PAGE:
Testing Inference Performance

Release name: caiman-asr-client-<version>.run

This is a simple client for testing and reporting the latency of the CAIMAN-ASR server. It spins up a configurable number of concurrent connections that each run a stream in realtime.


A pre-compiled binary called caiman-asr-client is provided. The client documentation can be viewed with the --help flag.

$ ./caiman-asr-client --help
This is a simple client for evaluation of the CAIMAN-ASR server.

It drives multiple concurrent real-time audio channels providing latency figures and transcriptions. In default mode, it spawns a single channel for each input audio file.

Usage: caiman-asr-client [OPTIONS] <INPUTS>...

          Every channel drives multiple utterances in a loop. Each channel will only print a report for the first completed utterance

      --concurrent-connections <CONCURRENT_CONNECTIONS>
          If present, drive <CONCURRENT_CONNECTIONS> connections concurrently. If there are more connections than audio files, connections will wrap over the dataset

  -h, --help
          Print help (see a summary with '-h')

WebSocket connection:
      --host <HOST>
          The host to connect to. Note that when connecting to a remote host, sufficient network bandwidth is required when driving many connections

          [default: localhost]

      --port <PORT>
          Port that the CAIMAN-ASR server is listening on

          [default: 3030]

      --connect-timeout <CONNECT_TIMEOUT>
          The number of seconds to wait for the server to accept connections

          [default: 15]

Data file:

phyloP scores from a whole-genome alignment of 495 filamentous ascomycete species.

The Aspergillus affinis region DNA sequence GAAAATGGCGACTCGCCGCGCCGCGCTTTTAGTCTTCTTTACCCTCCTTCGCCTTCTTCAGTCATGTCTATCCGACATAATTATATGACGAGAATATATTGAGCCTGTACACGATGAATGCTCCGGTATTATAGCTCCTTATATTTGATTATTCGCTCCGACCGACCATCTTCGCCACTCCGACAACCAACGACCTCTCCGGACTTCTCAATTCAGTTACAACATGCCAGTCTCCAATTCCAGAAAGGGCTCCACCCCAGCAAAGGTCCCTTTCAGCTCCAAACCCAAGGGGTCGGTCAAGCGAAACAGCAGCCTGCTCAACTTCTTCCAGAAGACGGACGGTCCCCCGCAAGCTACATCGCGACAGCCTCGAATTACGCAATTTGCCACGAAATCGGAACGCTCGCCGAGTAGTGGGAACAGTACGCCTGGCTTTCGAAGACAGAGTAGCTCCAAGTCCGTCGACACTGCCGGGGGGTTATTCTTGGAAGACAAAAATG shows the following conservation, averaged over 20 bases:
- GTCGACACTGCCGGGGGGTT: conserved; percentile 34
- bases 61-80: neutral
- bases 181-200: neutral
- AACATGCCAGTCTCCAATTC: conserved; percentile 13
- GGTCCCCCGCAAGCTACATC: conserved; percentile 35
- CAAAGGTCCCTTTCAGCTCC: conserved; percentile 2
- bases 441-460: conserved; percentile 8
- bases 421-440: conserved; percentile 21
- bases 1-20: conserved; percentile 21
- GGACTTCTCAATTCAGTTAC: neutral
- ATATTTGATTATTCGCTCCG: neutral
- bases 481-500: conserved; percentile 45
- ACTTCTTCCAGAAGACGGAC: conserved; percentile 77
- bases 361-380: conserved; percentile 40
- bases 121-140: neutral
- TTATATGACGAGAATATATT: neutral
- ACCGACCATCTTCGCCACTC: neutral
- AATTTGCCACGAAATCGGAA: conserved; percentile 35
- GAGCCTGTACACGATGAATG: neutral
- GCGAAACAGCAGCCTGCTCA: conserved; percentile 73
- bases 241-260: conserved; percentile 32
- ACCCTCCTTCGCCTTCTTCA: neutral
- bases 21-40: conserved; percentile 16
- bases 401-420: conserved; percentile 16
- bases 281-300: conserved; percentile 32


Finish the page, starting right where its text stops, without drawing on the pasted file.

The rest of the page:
Suppress printing of transcriptions

          The input wav files. The audio is required to be 16 kHz S16LE single channel wav

If you want to run it with many wav files you can use find to list all the wav files in a directory (this will hit a command line limit if you have too many):

./caiman-asr-client $(find /path/to/wav -name '*.wav') --concurrent-connections 1000 --perpetual --quiet


If you want to build the client yourself you need the rust compiler. See https://www.rust-lang.org/tools/install

Once installed you can compile and run it with

$ cargo run --release -- my_audio.wav --perpetual --concurrent-connections 1000

If you want the executable you can run

$ cargo build --release

and the executable will be in target/release/caiman-asr-client.


The CAIMAN-ASR server provides a response for every 60 ms of audio input, even if that response has no transcription. We can use this to calculate the latency from sending the audio to getting back the associated response.

To prevent each connection sending audio at the same time, the client waits a random length of time (withing the frame duration) before starting each connection. This provides a better model of real operation where the clients would be connecting independently.